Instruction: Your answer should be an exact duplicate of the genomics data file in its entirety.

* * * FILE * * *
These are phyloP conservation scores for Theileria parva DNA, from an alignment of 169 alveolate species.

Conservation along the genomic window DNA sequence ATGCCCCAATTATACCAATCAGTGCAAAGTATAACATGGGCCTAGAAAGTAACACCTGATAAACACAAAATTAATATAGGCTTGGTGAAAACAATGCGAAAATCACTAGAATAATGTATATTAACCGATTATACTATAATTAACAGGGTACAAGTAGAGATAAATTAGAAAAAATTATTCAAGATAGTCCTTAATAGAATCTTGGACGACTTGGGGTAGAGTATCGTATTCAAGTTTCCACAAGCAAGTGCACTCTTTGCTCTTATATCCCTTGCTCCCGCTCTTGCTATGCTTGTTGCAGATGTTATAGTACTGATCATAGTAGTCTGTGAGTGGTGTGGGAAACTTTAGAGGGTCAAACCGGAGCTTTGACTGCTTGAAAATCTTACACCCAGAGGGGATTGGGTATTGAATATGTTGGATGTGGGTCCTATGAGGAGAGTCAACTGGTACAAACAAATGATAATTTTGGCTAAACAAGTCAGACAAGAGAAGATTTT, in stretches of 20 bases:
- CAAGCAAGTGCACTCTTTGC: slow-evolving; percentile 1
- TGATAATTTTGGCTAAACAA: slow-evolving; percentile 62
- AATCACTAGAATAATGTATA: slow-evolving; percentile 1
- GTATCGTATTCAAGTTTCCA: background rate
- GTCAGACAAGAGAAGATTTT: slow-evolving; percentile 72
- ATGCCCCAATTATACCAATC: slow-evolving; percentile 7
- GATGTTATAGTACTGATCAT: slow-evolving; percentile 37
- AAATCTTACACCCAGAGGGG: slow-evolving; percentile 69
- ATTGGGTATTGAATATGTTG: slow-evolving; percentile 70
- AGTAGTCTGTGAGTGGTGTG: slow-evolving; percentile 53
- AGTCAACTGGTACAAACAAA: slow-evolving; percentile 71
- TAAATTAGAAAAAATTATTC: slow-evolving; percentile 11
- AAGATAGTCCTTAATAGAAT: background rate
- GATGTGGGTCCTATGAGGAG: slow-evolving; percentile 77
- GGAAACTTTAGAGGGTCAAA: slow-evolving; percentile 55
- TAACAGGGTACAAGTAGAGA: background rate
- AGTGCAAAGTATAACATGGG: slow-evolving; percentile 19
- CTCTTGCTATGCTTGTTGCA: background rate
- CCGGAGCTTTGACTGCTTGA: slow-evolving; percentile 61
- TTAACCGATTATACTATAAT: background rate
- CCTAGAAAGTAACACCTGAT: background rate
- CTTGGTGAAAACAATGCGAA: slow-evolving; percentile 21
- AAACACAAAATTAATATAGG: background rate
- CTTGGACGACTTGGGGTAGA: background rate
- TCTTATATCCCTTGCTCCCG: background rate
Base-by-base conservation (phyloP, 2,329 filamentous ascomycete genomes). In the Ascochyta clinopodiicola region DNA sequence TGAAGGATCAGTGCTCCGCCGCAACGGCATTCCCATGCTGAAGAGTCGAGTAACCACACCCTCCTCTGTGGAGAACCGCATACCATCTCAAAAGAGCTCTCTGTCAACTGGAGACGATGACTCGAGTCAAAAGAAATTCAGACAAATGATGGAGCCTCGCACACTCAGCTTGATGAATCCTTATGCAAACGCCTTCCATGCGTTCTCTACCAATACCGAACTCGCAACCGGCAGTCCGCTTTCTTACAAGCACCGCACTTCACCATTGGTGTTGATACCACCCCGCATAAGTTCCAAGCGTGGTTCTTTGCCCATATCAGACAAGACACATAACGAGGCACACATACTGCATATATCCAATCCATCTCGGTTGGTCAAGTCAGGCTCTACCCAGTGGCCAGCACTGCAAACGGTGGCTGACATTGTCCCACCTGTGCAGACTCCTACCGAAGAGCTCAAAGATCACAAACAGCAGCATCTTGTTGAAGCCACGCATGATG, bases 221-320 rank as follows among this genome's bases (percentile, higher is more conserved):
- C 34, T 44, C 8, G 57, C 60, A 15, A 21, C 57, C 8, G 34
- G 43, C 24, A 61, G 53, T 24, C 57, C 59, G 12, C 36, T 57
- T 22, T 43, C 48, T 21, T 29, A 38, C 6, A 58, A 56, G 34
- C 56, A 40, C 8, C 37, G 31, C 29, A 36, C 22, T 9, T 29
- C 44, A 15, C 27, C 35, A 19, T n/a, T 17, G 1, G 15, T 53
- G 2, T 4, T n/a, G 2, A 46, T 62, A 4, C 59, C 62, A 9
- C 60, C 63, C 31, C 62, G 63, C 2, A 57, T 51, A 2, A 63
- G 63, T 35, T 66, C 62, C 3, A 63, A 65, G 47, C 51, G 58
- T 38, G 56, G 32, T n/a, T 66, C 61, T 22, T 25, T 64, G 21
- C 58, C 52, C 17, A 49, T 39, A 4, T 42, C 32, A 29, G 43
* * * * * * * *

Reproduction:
These are phyloP conservation scores for Theileria parva DNA, from an alignment of 169 alveolate species.

Conservation along the genomic window DNA sequence ATGCCCCAATTATACCAATCAGTGCAAAGTATAACATGGGCCTAGAAAGTAACACCTGATAAACACAAAATTAATATAGGCTTGGTGAAAACAATGCGAAAATCACTAGAATAATGTATATTAACCGATTATACTATAATTAACAGGGTACAAGTAGAGATAAATTAGAAAAAATTATTCAAGATAGTCCTTAATAGAATCTTGGACGACTTGGGGTAGAGTATCGTATTCAAGTTTCCACAAGCAAGTGCACTCTTTGCTCTTATATCCCTTGCTCCCGCTCTTGCTATGCTTGTTGCAGATGTTATAGTACTGATCATAGTAGTCTGTGAGTGGTGTGGGAAACTTTAGAGGGTCAAACCGGAGCTTTGACTGCTTGAAAATCTTACACCCAGAGGGGATTGGGTATTGAATATGTTGGATGTGGGTCCTATGAGGAGAGTCAACTGGTACAAACAAATGATAATTTTGGCTAAACAAGTCAGACAAGAGAAGATTTT, in stretches of 20 bases:
- CAAGCAAGTGCACTCTTTGC: slow-evolving; percentile 1
- TGATAATTTTGGCTAAACAA: slow-evolving; percentile 62
- AATCACTAGAATAATGTATA: slow-evolving; percentile 1
- GTATCGTATTCAAGTTTCCA: background rate
- GTCAGACAAGAGAAGATTTT: slow-evolving; percentile 72
- ATGCCCCAATTATACCAATC: slow-evolving; percentile 7
- GATGTTATAGTACTGATCAT: slow-evolving; percentile 37
- AAATCTTACACCCAGAGGGG: slow-evolving; percentile 69
- ATTGGGTATTGAATATGTTG: slow-evolving; percentile 70
- AGTAGTCTGTGAGTGGTGTG: slow-evolving; percentile 53
- AGTCAACTGGTACAAACAAA: slow-evolving; percentile 71
- TAAATTAGAAAAAATTATTC: slow-evolving; percentile 11
- AAGATAGTCCTTAATAGAAT: background rate
- GATGTGGGTCCTATGAGGAG: slow-evolving; percentile 77
- GGAAACTTTAGAGGGTCAAA: slow-evolving; percentile 55
- TAACAGGGTACAAGTAGAGA: background rate
- AGTGCAAAGTATAACATGGG: slow-evolving; percentile 19
- CTCTTGCTATGCTTGTTGCA: background rate
- CCGGAGCTTTGACTGCTTGA: slow-evolving; percentile 61
- TTAACCGATTATACTATAAT: background rate
- CCTAGAAAGTAACACCTGAT: background rate
- CTTGGTGAAAACAATGCGAA: slow-evolving; percentile 21
- AAACACAAAATTAATATAGG: background rate
- CTTGGACGACTTGGGGTAGA: background rate
- TCTTATATCCCTTGCTCCCG: background rate
Base-by-base conservation (phyloP, 2,329 filamentous ascomycete genomes). In the Ascochyta clinopodiicola region DNA sequence TGAAGGATCAGTGCTCCGCCGCAACGGCATTCCCATGCTGAAGAGTCGAGTAACCACACCCTCCTCTGTGGAGAACCGCATACCATCTCAAAAGAGCTCTCTGTCAACTGGAGACGATGACTCGAGTCAAAAGAAATTCAGACAAATGATGGAGCCTCGCACACTCAGCTTGATGAATCCTTATGCAAACGCCTTCCATGCGTTCTCTACCAATACCGAACTCGCAACCGGCAGTCCGCTTTCTTACAAGCACCGCACTTCACCATTGGTGTTGATACCACCCCGCATAAGTTCCAAGCGTGGTTCTTTGCCCATATCAGACAAGACACATAACGAGGCACACATACTGCATATATCCAATCCATCTCGGTTGGTCAAGTCAGGCTCTACCCAGTGGCCAGCACTGCAAACGGTGGCTGACATTGTCCCACCTGTGCAGACTCCTACCGAAGAGCTCAAAGATCACAAACAGCAGCATCTTGTTGAAGCCACGCATGATG, bases 221-320 rank as follows among this genome's bases (percentile, higher is more conserved):
- C 34, T 44, C 8, G 57, C 60, A 15, A 21, C 57, C 8, G 34
- G 43, C 24, A 61, G 53, T 24, C 57, C 59, G 12, C 36, T 57
- T 22, T 43, C 48, T 21, T 29, A 38, C 6, A 58, A 56, G 34
- C 56, A 40, C 8, C 37, G 31, C 29, A 36, C 22, T 9, T 29
- C 44, A 15, C 27, C 35, A 19, T n/a, T 17, G 1, G 15, T 53
- G 2, T 4, T n/a, G 2, A 46, T 62, A 4, C 59, C 62, A 9
- C 60, C 63, C 31, C 62, G 63, C 2, A 57, T 51, A 2, A 63
- G 63, T 35, T 66, C 62, C 3, A 63, A 65, G 47, C 51, G 58
- T 38, G 56, G 32, T n/a, T 66, C 61, T 22, T 25, T 64, G 21
- C 58, C 52, C 17, A 49, T 39, A 4, T 42, C 32, A 29, G 43